Poisoner's Handbook

Mind map of the Poisoner's Handbook

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Poisoner's Handbook by Mind Map: Poisoner's Handbook

1. History of forensic investigation

1.1. In 1918, New York City's medical examiner system was in disarray. They had numerous unsolved cases and several scandals with corrupt coroners. As a result, they hired Charles Norris. With the help of Alexander Gettler, they founded the first-ever toxicology laboratory leading the world into a new age of forensic investigation.

1.1.1. Corners required no qualifications and were paid per body causing a lot of corruption in the system. Bribes were often taken to hide up the true nature of a death. Charles Norris was the first trained medical examiner who aimed to have a "medical justice system" that was science-based and free of corruption. The mayor at the time was not a fan of that because he wanted a ME that would do what he wanted.

1.1.2. Although Norris and Gettler had used toxicology to solve many cases they hardly got recognition and were often shunned by the police in their efforts. Eventually, they were seen as less of a threat and more of an asset by the police. This lead to the eventual change in how we view forensics in investigations. Some bigger cases like the clearing of Frank Travia got them some attention which helped them prove thair credibility.

2. Prohibition

2.1. Prohibition was the time in the 20s when alcohol was made illegal by the government. However, this did not stop people from consuming it so they turned to sneaking it and going to speakeasy bars. As a result of this, the government tried to find another way to stop this by poisoning the alcohol with wood (ethyl) alcohol that would made drinkers blind, violently ill, or kill them. Bootleggers would turn to chemists to try and renature the lethal versions so they were no longer dangerous. All of this continued until Prohibition was repealed in New York in 1923.

3. Types of poisons

3.1. Chloroform (CHCl3)

3.1.1. In 1915 it had a different connotation than it does now. It was not used to knock people out, rather it was used by robbers to silently kill the residents of the homes they robbed. They had a very limited idea of it at the time and even though experiments were done, they could not positively identify it in the body.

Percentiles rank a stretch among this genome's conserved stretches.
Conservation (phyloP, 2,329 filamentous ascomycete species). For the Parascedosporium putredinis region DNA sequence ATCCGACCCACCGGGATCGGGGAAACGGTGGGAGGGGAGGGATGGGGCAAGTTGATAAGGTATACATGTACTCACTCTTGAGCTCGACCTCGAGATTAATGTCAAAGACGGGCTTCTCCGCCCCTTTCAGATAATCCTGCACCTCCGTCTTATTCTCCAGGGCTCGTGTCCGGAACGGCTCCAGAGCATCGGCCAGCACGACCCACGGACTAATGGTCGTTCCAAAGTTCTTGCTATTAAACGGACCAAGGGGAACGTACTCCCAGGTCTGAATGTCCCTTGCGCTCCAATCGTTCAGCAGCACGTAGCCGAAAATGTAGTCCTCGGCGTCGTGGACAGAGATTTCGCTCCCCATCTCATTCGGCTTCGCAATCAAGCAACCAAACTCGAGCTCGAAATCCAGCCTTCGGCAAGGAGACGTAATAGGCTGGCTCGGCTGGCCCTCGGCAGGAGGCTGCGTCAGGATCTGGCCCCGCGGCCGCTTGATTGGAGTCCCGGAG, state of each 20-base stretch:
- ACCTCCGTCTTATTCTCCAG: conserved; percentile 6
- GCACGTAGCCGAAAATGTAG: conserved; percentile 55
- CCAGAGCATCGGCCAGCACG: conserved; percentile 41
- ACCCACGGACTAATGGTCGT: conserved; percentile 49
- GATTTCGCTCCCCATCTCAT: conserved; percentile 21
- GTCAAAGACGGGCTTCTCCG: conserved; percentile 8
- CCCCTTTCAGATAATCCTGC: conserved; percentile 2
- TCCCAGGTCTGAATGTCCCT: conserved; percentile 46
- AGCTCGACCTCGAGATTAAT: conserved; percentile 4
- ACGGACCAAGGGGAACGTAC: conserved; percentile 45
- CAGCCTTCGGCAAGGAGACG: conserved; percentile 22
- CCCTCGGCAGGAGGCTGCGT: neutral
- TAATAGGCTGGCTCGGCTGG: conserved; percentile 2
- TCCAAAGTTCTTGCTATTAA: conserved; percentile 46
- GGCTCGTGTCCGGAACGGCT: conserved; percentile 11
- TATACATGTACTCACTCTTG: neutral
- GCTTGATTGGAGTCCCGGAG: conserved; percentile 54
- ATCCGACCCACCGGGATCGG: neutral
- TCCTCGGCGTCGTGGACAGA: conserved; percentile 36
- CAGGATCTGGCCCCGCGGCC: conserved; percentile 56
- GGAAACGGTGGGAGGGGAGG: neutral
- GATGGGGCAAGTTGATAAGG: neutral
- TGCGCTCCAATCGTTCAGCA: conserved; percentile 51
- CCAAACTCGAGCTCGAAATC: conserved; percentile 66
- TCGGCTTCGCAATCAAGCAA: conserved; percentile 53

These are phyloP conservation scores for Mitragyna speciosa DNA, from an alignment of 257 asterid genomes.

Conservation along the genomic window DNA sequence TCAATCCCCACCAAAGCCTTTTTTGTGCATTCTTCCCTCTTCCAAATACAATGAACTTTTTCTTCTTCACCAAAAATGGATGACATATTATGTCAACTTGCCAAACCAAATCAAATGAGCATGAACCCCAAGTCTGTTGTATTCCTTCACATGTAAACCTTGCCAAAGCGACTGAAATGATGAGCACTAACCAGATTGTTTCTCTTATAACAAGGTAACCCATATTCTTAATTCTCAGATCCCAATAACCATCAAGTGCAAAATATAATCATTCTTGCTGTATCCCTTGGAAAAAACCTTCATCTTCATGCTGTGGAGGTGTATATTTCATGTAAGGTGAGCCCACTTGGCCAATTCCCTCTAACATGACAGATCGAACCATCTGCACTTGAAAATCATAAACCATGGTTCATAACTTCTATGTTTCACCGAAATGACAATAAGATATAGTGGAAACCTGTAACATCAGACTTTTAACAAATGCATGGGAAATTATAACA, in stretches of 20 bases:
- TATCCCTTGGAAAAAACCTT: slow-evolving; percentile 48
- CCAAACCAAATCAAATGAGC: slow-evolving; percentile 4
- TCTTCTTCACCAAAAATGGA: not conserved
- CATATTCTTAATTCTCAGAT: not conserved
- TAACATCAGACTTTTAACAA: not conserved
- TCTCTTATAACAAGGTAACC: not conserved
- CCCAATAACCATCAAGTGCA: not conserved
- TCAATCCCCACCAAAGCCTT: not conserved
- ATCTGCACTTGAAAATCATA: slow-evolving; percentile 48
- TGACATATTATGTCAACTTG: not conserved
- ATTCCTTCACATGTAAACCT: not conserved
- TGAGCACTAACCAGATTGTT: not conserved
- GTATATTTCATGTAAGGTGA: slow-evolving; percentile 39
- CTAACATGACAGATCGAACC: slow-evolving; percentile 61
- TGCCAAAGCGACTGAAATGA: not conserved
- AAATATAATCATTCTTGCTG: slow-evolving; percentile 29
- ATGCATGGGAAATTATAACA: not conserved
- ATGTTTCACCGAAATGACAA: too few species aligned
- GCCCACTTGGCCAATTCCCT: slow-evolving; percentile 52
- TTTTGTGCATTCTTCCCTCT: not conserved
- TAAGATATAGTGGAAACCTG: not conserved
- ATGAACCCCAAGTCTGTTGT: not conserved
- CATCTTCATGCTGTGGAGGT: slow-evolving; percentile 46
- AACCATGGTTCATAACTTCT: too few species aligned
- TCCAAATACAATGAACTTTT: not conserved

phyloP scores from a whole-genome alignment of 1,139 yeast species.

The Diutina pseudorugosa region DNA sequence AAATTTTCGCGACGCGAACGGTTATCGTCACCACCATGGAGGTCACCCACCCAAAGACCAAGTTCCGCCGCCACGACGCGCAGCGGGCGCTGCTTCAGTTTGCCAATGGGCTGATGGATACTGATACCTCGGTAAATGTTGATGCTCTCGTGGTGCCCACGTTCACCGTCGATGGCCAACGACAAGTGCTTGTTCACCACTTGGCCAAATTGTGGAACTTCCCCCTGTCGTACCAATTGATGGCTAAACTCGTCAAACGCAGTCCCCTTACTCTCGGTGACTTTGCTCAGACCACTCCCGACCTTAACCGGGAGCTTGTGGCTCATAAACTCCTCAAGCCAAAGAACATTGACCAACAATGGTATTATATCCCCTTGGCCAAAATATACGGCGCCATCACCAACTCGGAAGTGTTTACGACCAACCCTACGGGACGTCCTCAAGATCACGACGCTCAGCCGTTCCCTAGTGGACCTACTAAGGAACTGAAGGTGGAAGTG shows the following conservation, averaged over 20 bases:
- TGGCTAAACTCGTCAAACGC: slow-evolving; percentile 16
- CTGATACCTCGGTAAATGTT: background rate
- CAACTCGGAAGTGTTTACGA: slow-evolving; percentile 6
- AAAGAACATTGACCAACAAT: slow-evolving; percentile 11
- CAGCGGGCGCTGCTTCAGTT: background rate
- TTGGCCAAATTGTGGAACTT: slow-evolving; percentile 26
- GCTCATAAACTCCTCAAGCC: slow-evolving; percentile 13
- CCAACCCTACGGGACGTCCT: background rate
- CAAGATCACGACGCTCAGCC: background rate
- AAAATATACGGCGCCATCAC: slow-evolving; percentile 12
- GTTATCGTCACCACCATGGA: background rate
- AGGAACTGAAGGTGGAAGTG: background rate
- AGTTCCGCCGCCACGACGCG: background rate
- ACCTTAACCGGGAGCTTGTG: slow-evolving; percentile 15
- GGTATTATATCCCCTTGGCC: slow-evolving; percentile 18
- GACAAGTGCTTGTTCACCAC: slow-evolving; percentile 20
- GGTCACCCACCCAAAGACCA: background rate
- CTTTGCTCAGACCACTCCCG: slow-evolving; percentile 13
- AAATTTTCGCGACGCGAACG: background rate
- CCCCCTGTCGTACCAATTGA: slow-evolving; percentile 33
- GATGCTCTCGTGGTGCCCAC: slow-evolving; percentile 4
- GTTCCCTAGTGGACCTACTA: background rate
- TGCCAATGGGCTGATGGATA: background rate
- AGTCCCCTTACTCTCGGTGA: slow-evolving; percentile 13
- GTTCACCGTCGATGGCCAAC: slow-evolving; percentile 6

3.2. Wood Alcohol (CH3OH)

3.2.1. In 1918-1919, Norris and Gettler began to investigate wood alcohol more. The government was beginning to put it in alcohol to deter bootleggers but it blinded them, made them ill, and even killed them. This caused a huge problem and caused many chemists to try and help remove the lethal element of the poison to help save lives.

3.3. Cyanides (HCN, KCN, NaCN)

3.3.1. Cyanide became more prominent in 1920-1922 and the case of the Jackson's was the first examined by Norris. The poison was different than others leaving the couple dead with frothing at the mouth and red liver spots, later found to be a result of the poisons ability shut done the ability to carry or absorb oxygen.

3.4. Arsenic (As)

3.4.1. Arsenic became a common poison to use because of the ease of finding it at the time as well as its subtle taste. However, after time it became easy for investigators to identify because of its metallic element. I would take longer to break down and could be seen for as long as decades in the corpse.

3.5. Mercury (Hg)

3.5.1. When more mercury poisoning cases appeared Gettler was able to contribute many insights. Although mercury was a messy killer and easy to identify with lots of internal blood and plenty of other indicators. He was able to find even mere traces that left less of mess.

3.6. Carbon Monoxide (CO)

3.6.1. Carbon monoxide poisoning resulted in numerous deaths throughout the 20s (estimated a thousand per year) that for a while went unidentified. It was typically used in murders that were made to look like accidents. It worked by suffoactiing victims by depleating them of oxygen until there was none left.

3.7. Methyl Alcohol (CH3OH)

3.7.1. Methyl alcohol was also used by the government during prohibition to try and deter bootleggers. It was different because it didn't feel like a poison, rather it had the effects of alcohol with an initial buzz, dizziness and nausea, and then an overwhelming urge to sleep that killed them.

3.8. Radium (Ra)

3.8.1. Radium was initially thought to be a miracle element. It was used for a variety of things and after investigating the deaths of dial painters was found to be the source of horrendous deaths. The radiation in it was quickly found to be lethal if not long term detrimental o one's health.

3.9. Ethyl Alcohol (C3H5OH)

3.9.1. As another result of prohibition ethyl alcohol poisoning became more prominent with distinctive dilated pupils, brain and internal bleeding in victims. Gettler found that it had to do with alcohol levels in the blood and brain.

3.10. Thallium (Tl)

3.10.1. Thallium was another element commonly used in everyday objects that resulted in many deaths. They were more gradual and painful. Eventually Gettler was able to determine a test to positively or negatively identify the presence of the poison in the body.